God help us all.
Still, that was in 2016 and here we are, two years later, and Microsoft’s leadership must not feel like they have the right device or the right distance from Windows Phone’s failure to even tease a return.
I’ve obviously missed my regular Apple event day coverage for this year’s iPhone and Watch announcement (YouTube link), there was a family emergency that necessitated lots of travel. I won’t dwell on that emergency much except to say that if you enjoy reading Nuclear Monster at all I would appreciate any contributions you can make either by sharing posts you like with your friends and family, through donations, or by buying a shirt.
Thank you to everyone who has helped with that already.
Nevertheless, Apple didn’t wait around for me and has announced and released a new iPhone in two sizes, the iPhone XS and iPhone XS Max, the Apple Watch Series 4, and a third new iPhone, the iPhone XR. The XR is at first glance a “budget” device that is somehow still very expensive (starting at $750) and has odd trade offs compared to the XS line.
The new XS phones are supposed to be pronounced “ten S,” and the XR is supposed to be pronounced “ten R” I don’t think anyone is going to go out of their way to do that. Those names are extremely silly and I hope nobody is very fussy about pronouncing them “correctly,” still, the devices and prices for these phones are still interesting.
iPhone XS & iPhone XS Max: Ridiculously Named, Too Expensive
That trend kind of went out of the window with the 6, 6S, 7, and 8 phones that all looked very much alike. Apple skipped the big design changes until finally we got the iPhone X, last year. That phone finally ditched the home button on the “chin” in favor of an almost entirely edge-to-edge screen with a notch replacing the “forehead” of the phone and new swipe gestures replacing the Home button. The 8 and 8 Plus were the “new” phones released alongside the X that kept the old 6, 6S, and 7 style with a traditional home button for anyone who didn’t want to spend $1000 on a new iPhone X.
This year the XS, XS Max, and XR are all styled after the iPhone X. The iPhoneXR is a bit bigger than the XS and last year’s X with a 6.1 inch screen. The iPhoneXS is almost exactly the same size as last year’s X, but with a slightly different camera bump that knocks out some case compatibility.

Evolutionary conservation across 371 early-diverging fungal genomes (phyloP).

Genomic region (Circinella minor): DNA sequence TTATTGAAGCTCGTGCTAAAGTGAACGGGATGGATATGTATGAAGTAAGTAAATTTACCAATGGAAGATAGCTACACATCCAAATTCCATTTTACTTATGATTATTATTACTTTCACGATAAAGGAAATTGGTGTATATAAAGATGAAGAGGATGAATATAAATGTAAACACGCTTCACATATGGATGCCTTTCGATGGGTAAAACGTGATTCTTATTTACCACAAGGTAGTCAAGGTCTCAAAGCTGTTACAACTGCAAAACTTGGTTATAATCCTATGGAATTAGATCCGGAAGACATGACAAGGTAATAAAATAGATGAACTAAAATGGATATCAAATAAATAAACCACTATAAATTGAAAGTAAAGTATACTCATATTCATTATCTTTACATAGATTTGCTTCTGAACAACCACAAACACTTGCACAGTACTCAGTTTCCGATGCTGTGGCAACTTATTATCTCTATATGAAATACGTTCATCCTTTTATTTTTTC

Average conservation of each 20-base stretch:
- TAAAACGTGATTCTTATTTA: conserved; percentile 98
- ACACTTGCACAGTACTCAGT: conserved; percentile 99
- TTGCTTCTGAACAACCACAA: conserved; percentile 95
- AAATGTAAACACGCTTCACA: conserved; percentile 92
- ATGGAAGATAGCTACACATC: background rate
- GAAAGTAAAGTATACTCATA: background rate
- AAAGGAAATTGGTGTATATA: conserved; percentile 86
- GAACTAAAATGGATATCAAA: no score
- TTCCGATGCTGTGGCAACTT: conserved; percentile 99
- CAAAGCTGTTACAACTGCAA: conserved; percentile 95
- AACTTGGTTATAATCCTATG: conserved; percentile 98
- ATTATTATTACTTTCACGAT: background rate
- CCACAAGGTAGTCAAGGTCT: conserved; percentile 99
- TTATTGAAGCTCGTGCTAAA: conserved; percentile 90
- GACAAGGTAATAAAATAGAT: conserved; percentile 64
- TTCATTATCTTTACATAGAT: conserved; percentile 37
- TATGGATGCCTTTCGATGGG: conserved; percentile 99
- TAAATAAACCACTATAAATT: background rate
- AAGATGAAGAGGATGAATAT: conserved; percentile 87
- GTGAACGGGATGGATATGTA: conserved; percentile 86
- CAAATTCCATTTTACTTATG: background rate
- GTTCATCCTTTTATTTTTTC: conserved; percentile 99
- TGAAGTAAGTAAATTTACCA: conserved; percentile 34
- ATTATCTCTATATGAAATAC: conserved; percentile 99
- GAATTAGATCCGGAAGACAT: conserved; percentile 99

The XS Max is very similar in terms of physical dimensions to the Plus phones like the iPhone 8 Plus. This year’s phones are all gesture-based, no home buttons to be found. The XS and XS Max also come in a new color, gold.
We won’t know until next September if there will be some significant external design changes that bring us back to the “big design change” year followed by the “incremental improvement to the internal hardware” year. Honestly, the external design is not as important as we approach the inevitable full-rectangles of screen with so few trade-offs for usability and style. Apple makes the most appealing designs to those rectangles and with the software of those rectangles. The next biggest change just might be losing the notch and putting those sensors behind the screen.
The XS phones are very expensive pocket computers at $1000, and $1100 for the XS Max. Reviewers are trying to understand how anyone could justify that upgrade from an iPhone X or earlier, and it is a huge upgrade from some of the older series of devices. Less so for anyone with the iPhone X, and Apple says they’re also trying to make sure these iPhones can last longer, but that doesn’t make the price right.
There used to be a sentiment that these iPhones are for everyone. If you’re the heir to a fortune in fashion, or someone working 9-5 at retail, the iPhone was the iPhone. You’d have the same one as everyone else if you bought the top of the line in any particular year. This supposedly worked the same way that everyone could buy the same coca-cola from Coke.
All that went out the window when the product started exclusively targeting a luxury market with incredibly high prices. The poorer end of the market is now targeted with the questionable “iPhone Upgrade Program” that turns an iPhone purchase into an installment plan that turns Apple Stores into Rent-A-Center.